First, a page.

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OSHO Online Library   »   The Books   »   Hyakujo: The Everest of Zen, with Basho's Haikus
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Chapter 1: The Language of Suddenness

“From the Great Cloud Monastery at Yueh Chou,” answered Hyakujo.
“And what do you hope to gain by coming here?” asked Ma Tzu.
Hyakujo replied, “I have come seeking the buddha-dharma.”
To this Ma Tzu replied, “Instead of looking to the treasure house which is your very own, you have left home and gone wandering far away. What for? I have absolutely nothing here at all. What is this buddha-dharma that you seek?”
Whereupon Hyakujo prostrated himself and asked, “Please tell me to what you alluded when you spoke of a treasure house of my very own.”

Now he has asked the right question.

Ma Tzu replied, “That which asked the question is your treasure house.”

Your consciousness, your being - who asked the question? Don’t look for the answer. Look from where the question is coming, then you will have to look inside. The question is coming from your innermost core.

“That which asked the question is your treasure house. It contains absolutely everything you need and lacks nothing at all. It is there for you to use freely, so why this vain search for something outside yourself?”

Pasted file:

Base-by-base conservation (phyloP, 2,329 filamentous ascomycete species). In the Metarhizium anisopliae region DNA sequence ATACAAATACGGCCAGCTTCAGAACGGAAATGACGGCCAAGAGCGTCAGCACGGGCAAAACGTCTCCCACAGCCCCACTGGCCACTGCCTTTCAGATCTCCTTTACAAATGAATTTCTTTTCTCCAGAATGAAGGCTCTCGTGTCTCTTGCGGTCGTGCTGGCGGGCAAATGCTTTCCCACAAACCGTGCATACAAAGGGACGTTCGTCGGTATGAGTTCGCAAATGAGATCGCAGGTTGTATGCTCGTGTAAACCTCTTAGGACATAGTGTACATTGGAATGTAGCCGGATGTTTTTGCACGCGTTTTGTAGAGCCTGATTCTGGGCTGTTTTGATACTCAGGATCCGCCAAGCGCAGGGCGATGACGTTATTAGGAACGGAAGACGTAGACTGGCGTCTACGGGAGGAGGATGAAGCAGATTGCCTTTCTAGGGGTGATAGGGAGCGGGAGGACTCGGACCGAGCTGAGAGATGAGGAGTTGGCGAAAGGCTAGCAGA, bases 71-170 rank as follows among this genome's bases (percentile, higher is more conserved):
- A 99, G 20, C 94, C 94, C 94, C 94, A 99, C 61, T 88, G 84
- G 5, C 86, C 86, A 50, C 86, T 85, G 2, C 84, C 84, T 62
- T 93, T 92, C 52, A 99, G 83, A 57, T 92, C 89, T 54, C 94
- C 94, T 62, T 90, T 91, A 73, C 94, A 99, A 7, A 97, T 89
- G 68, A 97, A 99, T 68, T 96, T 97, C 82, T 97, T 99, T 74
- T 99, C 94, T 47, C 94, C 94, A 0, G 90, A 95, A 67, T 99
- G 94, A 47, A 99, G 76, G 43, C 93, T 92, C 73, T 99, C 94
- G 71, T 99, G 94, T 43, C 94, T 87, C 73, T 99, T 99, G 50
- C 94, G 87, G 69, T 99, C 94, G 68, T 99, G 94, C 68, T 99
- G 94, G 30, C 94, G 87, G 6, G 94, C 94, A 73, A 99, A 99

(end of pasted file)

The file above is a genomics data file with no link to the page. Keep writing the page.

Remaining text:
No sooner were these words spoken than Hyakujo received a great illumination and recognized his own no-mind. Beside himself with joy, he bowed in deep gratitude.
Hyakujo spent the next six years in attendance upon Ma Tzu.

This has stopped happening in the world because we have forgotten the language of suddenness. We believe only in gradual growth. Suddenness seems to be irrational, illogical, impossible but it is true about everything. If you want anything, it will be gradual. There is only one exception; that is you. You are already there. So it is only a question of just turning your eyes in, just looking inwards with absolute urgency and in a single moment everything is transformed.

When Ma Tzu told him, “That which asked the question is your treasure house,” he must have immediately looked within - from where the question had arisen. It contains absolutely everything you need and lacks nothing. It is there for you to use freely, so why this vain search for something outside yourself?

Just as he went down from where the question had arisen, he must have reached to the great illumination instantly. Nowadays people ask a question to get an answer. About everything else it is okay, but about yourself, never ask a question. Rather, look within from where the question is arising, and in a single moment, the great enlightenment is possible.

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